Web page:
Sword of the Necromancer popped up on my radar rather late, and I deeply regret it because it’s easily the most exciting game I’ve played this year. It’s a game that takes on story tropes and beats that’ll hook in anyone who is even vaguely interested in a sapphic version of a princess/bodyguard love story.
A love story that, unfortunately, goes wrong. You play as Tama, a mercenary and the bodyguard of the High Priestess of Nodam, Koko. Something happened during your trip together that’s led to the demise of your love. Losing Koko however, is something that Tama is unable to accept and so we start our journey in the Crypt of the Necromancer – looking for the sword that’ll bring Koko back to life.
But as we all know, it’s going to take more than the Sword of the Necromancer to bring back a human soul. That’s where the dungeon crawling, action, adventure comes in and, with a glance back to Koko, we head off into the depths of the dungeon.
Each dungeon in this game, as well as the weapons you find scattered around, is procedurally generated so that no matter how many times you play, there’s always going to be something different than the last time. A different variant of enemy perhaps, or fewer treasure chests and loot. It makes preparing for each level of dungeon feel dangerous, as you never know whether you’re going to go up against measly Flayers – bat-like creatures that take 2 hits to kill – or bloody annoying Impeachers that’ll release three arrows right into your backside when you aren’t looking.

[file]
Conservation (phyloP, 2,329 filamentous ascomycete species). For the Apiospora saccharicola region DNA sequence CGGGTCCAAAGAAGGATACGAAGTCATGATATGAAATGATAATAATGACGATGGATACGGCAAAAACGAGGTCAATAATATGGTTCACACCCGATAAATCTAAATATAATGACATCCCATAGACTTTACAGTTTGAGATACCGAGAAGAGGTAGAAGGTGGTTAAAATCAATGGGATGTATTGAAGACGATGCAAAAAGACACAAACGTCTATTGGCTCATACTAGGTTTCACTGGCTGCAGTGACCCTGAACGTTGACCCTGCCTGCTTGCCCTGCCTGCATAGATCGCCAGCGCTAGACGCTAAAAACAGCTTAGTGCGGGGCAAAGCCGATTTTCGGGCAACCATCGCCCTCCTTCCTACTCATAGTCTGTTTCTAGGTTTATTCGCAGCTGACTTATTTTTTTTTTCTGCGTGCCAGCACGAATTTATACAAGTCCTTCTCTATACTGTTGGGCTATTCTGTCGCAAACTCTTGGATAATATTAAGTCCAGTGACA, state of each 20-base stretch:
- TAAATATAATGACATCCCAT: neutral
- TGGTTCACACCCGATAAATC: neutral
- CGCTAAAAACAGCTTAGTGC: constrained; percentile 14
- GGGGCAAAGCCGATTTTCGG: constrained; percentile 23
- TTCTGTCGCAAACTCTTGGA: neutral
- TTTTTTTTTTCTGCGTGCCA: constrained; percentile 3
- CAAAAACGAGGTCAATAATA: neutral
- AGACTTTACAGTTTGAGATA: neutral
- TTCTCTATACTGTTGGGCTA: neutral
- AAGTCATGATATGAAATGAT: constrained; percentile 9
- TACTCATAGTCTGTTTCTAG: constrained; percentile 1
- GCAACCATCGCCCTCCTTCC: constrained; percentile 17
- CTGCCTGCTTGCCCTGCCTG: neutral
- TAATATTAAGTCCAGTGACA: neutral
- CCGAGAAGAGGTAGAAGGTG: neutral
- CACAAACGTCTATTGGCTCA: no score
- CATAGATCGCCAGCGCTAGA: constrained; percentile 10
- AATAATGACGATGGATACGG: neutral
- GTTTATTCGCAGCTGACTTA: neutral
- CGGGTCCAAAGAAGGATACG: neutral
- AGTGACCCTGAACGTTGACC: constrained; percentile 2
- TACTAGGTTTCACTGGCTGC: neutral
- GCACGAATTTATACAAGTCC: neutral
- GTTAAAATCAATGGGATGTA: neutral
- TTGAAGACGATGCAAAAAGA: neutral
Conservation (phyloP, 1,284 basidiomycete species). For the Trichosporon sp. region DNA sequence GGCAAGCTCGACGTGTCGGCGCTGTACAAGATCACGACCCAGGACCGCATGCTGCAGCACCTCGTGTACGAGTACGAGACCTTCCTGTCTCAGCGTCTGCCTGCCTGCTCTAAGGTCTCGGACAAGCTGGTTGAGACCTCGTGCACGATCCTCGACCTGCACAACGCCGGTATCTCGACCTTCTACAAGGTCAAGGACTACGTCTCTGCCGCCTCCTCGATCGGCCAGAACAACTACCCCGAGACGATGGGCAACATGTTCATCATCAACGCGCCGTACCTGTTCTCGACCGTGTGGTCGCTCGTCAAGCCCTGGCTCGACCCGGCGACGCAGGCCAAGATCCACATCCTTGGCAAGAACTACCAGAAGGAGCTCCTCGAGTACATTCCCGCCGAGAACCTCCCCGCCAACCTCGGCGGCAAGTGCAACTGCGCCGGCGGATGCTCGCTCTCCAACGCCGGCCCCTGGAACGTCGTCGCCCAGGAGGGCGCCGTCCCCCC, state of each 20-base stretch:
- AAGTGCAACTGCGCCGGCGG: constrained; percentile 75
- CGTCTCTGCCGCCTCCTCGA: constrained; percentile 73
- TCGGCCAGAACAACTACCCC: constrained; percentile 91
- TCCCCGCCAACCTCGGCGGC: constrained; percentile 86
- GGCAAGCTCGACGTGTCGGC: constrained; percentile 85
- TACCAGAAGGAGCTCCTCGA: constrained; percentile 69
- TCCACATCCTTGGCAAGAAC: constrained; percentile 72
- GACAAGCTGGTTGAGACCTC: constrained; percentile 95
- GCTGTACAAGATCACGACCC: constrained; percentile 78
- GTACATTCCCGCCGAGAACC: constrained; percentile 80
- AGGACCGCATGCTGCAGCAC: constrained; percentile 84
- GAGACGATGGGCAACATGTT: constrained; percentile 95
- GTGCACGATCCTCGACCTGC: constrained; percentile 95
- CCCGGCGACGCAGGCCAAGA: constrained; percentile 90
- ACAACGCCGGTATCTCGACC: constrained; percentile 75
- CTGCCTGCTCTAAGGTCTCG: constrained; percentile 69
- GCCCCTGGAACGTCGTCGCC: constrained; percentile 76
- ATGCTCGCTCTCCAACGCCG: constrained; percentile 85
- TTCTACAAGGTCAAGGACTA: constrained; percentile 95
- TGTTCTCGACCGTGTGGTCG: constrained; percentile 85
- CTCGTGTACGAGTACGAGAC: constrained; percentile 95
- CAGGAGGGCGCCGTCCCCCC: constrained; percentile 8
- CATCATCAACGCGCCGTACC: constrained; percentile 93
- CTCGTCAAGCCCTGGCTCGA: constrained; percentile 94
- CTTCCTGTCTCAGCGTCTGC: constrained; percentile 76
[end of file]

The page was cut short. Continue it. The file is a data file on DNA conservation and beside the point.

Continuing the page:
Of course, after playing around about 15 hours of the game, you do get a sense of what goes where and which weapons do better against what sort of enemy, the enemies movements, and how to avoid them, but it feels just like slipping on your slippers after getting up in the morning – quite natural. That doesn’t exactly negate the difficulty of the game, but it puts into perspective how, as with most things, practice makes perfect.
Unfortunately, the dangers of the dungeons get lost in the boss fights which, after realizing the unique pattern that they all have, becomes painfully easy to exploit. One boss enemy will always have a move where they spray off a ton of dark orbs or shockwaves after you hit them a certain amount of times, or a boss character’s skeletal hands are easy to avoid if you just hide behind a pillar. It feels too easy and I was disappointed that, after a certain important moment in the game, that these boss fights didn’t change anything up.
Despite the lack of difficulty in boss fights, Sword of the Necromancer is far from stale – and I’m not just talking about the combat. After dying a number of times – which means I lost half a level from what I’d gained during my time in the dungeons, as well as my allies and weapons – I was given the Game Settings option. It let me up the difficulty, which indeed made boss fights harder and more engaging, but it offered more than that too by allowing me to pick whether I wanted my level to decrease and lose my items and allies when I died. While not necessarily on the same level as Hades helpful God Mode, I appreciated how the game allowed players to choose the right difficulty level for them.
As fun as the dungeon crawling is strategic, the twists and turns of the story between Tama and Koko is what really encouraged me to continue playing the game until the very early hours of the morning. I wanted to find out more about them, what their goals were, and how they came to be together as both the High Priestess and her bodyguard, as well as their eventual relationship. That and straight people always get the princess/bodyguard romance and as fun as it is to read about it in fiction, there’s something quite different about being an interactive part of a queer romance story.